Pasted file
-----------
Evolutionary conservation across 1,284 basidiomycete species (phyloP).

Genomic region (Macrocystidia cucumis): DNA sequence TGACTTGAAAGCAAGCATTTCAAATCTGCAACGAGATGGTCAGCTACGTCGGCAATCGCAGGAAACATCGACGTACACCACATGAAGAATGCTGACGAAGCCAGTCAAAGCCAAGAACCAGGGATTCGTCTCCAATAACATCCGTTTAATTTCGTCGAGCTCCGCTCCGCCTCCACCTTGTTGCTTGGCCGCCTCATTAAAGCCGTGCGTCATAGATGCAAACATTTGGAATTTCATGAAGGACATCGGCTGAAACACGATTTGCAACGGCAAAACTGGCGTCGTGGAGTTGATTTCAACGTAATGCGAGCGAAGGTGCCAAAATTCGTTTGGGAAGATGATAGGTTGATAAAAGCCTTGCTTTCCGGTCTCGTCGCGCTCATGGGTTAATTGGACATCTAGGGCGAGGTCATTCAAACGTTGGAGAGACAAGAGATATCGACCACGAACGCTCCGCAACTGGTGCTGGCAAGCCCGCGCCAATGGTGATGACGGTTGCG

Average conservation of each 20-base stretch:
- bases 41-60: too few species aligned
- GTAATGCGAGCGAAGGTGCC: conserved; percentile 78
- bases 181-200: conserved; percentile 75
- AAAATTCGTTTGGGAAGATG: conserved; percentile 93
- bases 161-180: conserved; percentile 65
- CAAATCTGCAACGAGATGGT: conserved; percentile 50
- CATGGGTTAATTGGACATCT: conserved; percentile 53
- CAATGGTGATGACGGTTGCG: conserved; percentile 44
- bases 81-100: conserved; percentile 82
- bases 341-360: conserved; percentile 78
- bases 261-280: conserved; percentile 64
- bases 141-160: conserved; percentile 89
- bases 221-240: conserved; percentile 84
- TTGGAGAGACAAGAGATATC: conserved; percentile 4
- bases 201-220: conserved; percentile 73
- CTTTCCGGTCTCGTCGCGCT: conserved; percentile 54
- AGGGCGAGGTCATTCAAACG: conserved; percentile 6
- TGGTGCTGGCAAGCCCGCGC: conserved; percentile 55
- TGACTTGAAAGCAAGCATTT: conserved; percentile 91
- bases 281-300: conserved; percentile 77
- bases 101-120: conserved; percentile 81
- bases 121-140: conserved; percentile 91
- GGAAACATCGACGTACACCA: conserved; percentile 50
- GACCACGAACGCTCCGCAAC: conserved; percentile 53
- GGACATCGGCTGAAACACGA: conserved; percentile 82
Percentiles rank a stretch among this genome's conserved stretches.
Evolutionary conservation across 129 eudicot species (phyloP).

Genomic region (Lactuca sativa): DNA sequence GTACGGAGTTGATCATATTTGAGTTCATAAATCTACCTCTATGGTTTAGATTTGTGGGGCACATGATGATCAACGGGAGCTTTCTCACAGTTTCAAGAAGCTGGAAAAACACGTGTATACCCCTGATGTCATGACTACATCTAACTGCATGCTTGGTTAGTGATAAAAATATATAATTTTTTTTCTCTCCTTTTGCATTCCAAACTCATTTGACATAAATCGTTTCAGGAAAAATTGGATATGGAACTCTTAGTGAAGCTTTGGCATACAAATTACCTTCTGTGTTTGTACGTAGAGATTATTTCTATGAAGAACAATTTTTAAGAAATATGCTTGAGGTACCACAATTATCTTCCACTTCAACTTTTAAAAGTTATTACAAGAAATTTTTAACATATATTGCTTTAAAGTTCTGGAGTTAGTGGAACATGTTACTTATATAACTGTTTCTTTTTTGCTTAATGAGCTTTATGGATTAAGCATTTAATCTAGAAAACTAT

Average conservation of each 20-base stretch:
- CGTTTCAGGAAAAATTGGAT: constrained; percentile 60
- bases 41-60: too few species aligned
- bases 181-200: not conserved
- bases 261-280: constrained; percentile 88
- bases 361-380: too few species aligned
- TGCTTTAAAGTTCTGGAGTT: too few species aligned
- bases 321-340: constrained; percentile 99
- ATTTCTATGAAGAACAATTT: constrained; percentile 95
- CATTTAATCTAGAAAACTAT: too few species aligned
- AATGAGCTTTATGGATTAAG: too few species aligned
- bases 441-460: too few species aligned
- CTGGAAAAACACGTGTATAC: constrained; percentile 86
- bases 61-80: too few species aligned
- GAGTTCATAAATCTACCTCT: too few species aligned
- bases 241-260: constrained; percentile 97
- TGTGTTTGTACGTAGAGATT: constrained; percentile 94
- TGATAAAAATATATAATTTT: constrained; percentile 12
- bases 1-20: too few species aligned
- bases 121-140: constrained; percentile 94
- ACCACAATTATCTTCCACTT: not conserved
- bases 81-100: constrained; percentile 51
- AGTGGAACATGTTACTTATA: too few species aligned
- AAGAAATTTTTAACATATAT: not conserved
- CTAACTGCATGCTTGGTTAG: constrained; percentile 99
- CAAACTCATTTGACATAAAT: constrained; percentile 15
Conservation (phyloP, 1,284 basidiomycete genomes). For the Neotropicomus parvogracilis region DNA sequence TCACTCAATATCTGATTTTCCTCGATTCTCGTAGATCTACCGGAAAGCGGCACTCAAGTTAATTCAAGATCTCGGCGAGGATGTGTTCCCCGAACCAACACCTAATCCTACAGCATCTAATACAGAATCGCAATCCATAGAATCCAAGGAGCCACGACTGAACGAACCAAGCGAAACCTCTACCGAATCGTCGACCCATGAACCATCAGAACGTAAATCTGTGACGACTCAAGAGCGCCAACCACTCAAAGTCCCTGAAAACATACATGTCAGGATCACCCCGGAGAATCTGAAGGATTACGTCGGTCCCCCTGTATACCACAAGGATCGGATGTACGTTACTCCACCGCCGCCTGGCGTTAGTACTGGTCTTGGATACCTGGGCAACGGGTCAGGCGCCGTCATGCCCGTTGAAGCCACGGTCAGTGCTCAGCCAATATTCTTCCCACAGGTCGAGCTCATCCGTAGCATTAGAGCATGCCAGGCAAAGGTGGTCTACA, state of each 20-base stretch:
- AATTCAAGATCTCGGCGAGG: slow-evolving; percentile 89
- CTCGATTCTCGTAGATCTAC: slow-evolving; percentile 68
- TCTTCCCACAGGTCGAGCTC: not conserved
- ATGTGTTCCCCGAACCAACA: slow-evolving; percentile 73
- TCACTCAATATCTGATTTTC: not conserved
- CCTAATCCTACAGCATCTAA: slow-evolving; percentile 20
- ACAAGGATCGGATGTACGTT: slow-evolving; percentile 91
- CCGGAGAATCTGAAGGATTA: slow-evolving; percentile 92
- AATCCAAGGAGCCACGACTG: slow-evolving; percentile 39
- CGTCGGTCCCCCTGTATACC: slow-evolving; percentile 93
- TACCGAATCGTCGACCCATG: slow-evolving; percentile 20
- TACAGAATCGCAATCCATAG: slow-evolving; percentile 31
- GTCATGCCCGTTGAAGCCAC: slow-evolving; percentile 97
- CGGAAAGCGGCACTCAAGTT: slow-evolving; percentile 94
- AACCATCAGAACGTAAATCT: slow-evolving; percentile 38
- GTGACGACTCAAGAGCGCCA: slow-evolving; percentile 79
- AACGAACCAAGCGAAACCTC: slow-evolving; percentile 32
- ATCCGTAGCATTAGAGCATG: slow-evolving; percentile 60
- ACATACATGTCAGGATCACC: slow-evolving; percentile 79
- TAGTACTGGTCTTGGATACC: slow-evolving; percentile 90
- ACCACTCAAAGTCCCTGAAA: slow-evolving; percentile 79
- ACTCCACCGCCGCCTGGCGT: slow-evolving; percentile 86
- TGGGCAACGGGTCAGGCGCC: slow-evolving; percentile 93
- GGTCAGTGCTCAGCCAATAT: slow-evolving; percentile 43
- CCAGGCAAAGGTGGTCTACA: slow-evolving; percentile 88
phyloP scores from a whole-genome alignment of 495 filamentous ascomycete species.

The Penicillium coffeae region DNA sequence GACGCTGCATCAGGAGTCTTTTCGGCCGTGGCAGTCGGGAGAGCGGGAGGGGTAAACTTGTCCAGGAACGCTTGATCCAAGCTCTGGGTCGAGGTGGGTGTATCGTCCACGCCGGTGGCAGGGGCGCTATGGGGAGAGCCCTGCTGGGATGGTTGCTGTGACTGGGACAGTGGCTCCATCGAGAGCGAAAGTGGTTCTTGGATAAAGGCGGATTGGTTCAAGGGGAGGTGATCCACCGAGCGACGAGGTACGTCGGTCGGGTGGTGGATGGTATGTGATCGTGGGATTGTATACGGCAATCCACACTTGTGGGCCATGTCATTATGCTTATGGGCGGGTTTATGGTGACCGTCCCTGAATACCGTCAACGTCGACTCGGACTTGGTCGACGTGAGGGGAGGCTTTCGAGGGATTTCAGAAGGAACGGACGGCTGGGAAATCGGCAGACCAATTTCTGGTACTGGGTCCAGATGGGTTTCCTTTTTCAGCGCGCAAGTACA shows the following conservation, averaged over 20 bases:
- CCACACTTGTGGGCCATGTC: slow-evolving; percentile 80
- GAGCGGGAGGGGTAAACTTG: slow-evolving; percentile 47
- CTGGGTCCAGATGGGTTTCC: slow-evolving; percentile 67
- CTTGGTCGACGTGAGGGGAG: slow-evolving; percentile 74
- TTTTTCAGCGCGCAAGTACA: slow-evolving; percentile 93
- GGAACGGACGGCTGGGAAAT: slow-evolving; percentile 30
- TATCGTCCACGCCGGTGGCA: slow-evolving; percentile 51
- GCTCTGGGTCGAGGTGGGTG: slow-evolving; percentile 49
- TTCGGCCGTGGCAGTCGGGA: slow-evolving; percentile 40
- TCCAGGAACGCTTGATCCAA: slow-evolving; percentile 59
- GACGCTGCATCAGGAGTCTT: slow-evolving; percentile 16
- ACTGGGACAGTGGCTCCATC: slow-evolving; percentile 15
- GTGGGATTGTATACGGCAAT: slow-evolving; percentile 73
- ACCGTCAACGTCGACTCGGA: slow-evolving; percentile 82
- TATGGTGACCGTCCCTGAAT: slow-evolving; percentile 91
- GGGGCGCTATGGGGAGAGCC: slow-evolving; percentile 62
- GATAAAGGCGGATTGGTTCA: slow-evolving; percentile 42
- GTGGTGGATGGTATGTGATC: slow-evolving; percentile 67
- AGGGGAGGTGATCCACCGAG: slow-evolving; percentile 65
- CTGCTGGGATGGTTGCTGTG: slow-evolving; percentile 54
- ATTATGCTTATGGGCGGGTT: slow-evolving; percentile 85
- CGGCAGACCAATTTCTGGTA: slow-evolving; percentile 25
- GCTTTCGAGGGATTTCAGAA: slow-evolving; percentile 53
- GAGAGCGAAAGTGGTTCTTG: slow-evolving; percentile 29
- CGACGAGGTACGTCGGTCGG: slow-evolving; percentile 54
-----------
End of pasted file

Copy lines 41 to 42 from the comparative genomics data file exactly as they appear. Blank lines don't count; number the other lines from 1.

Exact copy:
- CATTTAATCTAGAAAACTAT: too few species aligned
- AATGAGCTTTATGGATTAAG: too few species aligned